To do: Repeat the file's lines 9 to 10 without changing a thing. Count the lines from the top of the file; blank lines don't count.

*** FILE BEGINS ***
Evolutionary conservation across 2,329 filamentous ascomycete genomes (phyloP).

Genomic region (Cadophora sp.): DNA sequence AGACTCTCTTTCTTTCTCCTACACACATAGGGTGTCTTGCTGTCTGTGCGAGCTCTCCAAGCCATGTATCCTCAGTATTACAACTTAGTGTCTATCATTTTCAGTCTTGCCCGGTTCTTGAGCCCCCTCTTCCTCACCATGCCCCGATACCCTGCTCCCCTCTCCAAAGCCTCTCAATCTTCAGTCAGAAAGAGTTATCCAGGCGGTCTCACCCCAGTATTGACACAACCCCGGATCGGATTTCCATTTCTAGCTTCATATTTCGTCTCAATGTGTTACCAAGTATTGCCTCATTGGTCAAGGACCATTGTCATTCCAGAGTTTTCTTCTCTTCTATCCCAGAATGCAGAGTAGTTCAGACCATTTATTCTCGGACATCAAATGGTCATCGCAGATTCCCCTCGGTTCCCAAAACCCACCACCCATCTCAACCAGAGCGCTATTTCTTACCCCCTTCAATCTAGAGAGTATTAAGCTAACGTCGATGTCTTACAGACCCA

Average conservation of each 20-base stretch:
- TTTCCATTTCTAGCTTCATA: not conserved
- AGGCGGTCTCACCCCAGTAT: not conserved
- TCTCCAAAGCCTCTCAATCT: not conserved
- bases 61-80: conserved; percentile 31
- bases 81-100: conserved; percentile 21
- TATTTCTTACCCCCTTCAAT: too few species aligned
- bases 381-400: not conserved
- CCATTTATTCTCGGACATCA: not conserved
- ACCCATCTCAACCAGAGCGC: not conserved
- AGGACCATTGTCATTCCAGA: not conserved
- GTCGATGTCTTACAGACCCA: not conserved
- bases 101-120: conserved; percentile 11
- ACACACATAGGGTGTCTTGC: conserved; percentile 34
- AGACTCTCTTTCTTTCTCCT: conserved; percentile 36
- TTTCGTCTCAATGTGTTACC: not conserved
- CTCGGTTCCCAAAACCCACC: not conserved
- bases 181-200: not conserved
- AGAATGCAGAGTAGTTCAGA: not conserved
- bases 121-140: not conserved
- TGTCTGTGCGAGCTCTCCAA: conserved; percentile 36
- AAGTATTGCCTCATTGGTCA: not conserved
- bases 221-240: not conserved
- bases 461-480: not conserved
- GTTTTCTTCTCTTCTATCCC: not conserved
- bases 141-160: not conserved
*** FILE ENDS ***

- TATTTCTTACCCCCTTCAAT: too few species aligned
- bases 381-400: not conserved